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Culture Resource in solidarity with authors and editors of “Sun on Closed Windows”

Out of its dedication to the advocacy of freedom
of thought and creativity, and its rejection of all forms of ideological tutelage, Culture Resource declares its solidarity with the authors and writers of Sun on Closed Windows who have become the victims of a massive campaign of slander and vilification in Libya. The book is a collection of literary works, written after the year 2011, by 25 young Libyan poets and short story writers. It
also includes essays by two young literary critics.

A group of Arab writers released a declaration of solidarity, stating that the authors and editors of the texts in the anthology have been targeted
by a defamation campaign of unprecedented
scope and vehemence. Among those who have come under the crosshairs of this campaign is Khaled Mattawa, a member of Culture Resource's Artistic Board and one of the co-editors of the anthology. The Arab writers, in declaration, state, “The situation reached a point where some of the authors and editors have been threatened and interrogated against a backdrop of violent
criticism at both the official and popular levels. Indeed, the campaign went further to demand
the prosecution and the harshest penalties
against of the authors of the texts published in
the book, who were described as ‘foreign agents’. The Arab writers’ statement added that
a militia group forcefully closed the Dar Al-Fagih Hassan arts and cultural centre in Tripoli after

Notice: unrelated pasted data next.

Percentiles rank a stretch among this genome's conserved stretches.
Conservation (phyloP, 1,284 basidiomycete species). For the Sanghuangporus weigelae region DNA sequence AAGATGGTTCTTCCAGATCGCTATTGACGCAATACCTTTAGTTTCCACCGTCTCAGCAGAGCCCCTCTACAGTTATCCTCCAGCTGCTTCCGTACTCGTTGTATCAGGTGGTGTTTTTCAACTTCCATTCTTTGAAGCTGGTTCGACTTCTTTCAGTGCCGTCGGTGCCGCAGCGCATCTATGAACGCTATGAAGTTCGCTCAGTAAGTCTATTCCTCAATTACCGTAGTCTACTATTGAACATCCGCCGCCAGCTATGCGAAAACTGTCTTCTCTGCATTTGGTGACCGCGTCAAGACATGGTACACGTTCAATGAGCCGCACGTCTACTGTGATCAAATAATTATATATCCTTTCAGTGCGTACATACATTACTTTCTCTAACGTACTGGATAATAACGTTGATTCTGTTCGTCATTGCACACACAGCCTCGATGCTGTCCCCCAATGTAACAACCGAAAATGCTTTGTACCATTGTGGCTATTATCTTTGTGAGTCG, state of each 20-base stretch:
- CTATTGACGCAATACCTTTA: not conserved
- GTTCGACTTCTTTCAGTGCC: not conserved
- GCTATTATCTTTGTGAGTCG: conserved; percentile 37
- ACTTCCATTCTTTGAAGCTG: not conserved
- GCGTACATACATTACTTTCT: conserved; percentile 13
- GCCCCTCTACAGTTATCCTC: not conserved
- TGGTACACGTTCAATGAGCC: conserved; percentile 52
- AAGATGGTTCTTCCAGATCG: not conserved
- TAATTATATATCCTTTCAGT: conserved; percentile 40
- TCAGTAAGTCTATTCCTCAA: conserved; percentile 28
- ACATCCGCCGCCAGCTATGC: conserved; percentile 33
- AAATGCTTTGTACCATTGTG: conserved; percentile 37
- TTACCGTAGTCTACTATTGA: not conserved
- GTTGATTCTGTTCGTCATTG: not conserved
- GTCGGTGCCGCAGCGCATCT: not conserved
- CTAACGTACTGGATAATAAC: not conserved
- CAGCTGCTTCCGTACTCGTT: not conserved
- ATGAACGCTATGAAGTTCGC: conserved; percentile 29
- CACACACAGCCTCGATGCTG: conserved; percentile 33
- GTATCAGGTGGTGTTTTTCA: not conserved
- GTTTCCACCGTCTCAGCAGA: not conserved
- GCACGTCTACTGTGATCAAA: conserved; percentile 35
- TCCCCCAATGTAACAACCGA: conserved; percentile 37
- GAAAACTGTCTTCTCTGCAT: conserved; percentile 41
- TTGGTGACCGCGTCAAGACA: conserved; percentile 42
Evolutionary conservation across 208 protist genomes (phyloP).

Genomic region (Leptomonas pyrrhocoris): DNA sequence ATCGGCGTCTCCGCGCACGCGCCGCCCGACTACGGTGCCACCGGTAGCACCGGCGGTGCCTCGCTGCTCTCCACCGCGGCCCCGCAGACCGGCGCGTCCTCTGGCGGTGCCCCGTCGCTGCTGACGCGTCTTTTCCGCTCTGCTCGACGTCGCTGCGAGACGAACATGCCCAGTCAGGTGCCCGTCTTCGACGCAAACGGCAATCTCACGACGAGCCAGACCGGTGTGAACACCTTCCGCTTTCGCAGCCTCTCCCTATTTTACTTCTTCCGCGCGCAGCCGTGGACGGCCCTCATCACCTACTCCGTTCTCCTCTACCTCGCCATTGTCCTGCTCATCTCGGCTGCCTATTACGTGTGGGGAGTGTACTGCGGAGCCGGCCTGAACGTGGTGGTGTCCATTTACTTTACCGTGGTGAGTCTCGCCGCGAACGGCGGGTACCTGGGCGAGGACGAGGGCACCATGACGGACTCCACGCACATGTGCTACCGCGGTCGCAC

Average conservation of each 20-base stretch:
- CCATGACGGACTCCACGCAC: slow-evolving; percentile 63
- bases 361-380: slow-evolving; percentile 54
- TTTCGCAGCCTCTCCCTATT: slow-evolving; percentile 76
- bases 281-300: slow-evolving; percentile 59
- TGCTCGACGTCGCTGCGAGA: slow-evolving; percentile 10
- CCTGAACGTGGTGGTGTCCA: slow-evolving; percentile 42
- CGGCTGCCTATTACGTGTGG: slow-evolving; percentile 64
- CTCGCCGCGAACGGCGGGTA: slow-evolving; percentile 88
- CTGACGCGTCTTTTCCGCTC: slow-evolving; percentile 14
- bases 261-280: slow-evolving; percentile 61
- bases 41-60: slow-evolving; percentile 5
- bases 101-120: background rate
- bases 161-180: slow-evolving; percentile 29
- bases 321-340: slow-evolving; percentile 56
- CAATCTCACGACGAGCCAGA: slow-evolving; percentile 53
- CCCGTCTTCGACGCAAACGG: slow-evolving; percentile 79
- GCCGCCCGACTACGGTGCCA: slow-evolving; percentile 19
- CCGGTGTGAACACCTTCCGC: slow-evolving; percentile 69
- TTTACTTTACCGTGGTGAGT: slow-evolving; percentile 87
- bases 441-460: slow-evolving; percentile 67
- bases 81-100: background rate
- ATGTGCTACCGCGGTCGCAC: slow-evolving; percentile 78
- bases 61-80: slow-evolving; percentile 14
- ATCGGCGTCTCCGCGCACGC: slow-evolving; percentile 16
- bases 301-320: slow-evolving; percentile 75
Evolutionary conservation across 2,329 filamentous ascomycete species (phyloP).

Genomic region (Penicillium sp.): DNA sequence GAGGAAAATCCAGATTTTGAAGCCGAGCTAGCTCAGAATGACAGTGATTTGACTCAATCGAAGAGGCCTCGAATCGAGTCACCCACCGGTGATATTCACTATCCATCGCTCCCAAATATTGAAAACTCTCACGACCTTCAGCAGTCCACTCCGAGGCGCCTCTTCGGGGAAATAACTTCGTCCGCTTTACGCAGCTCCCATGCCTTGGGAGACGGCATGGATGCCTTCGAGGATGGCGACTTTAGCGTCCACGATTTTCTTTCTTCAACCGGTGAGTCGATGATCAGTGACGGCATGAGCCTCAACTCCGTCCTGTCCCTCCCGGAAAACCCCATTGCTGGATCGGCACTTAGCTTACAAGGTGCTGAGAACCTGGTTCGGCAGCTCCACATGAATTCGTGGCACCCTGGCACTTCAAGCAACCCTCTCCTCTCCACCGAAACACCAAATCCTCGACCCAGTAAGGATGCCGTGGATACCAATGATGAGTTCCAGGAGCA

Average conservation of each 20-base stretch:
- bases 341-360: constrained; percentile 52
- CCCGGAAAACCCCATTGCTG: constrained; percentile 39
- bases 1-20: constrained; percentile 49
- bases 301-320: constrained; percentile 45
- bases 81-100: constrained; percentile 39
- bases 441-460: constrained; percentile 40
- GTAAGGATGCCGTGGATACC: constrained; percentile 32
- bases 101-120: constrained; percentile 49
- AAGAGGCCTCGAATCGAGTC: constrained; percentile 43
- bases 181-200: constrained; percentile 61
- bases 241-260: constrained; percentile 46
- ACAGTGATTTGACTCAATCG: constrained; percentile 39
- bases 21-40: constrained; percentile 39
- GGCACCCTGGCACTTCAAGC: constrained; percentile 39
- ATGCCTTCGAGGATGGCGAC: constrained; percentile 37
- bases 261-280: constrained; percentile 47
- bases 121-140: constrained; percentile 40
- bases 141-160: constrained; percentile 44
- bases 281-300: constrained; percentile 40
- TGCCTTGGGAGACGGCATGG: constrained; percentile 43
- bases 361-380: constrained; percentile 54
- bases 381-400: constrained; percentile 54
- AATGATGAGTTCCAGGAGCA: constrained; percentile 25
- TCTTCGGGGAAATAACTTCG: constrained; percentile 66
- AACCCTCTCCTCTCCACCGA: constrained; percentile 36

the book signing event for the anthology.

Sun on Closed Windows is not the first anthology
of Libyan literature”, Mattawa told Culture Resource, “However, it is the first anthology in a long time dedicated to the works of the young Libyan authors who have begun to write and publish their works in the period after the end
of the Qaddafi regime. It is therefore representative of the innovativeness of a new generation of Libyans at the beginning of
a new and entirely different historical era
and it could lay the bases for literary
aesthetics and concerns unlike those that
had previously prevailed in Libya.”

According to Mattawa, the attacks against the
book and its contributors reflect how remote
the social situation in Libya is to developments
in the arts and modes of artistic expression.
He urged that the highest priority be given to protecting the safety and wellbeing of all who contributed to the book. “It is praiseworthy
that several parties took action toward this
end from the outset,” he stressed.

Mattawa believes that the crisis surrounding
Sun on Closed Windows has its origins in a much deeper and broader phenomenon. “The problem
in our region is that the idea of freedom of opinion and expression is not firmly rooted in society, at both the grassroots and the governmental levels. In addition, there is a religiopolitical deterrent to wield against these freedoms”. He adds, “There is an ethical dilemma which inclines many people to support punishing writers, banning some books and suppressing publication and the press.”

Mattawa observes that many Libyans were more disturbed by the attack against the book than by the few paragraphs that sparked the whole controversy. At the same time, the incident has generated a frank exchange among various circles about freedom of expression as well as about the responsibility of the writer. “This indicates that there is a trend in society that supports the freedoms of opinion, expression and publication, but unfortunately, this trend does not have any political representation of note to defend it”.


For more information contact
English and Comparative Literature Department 2.02.2615.1630/28


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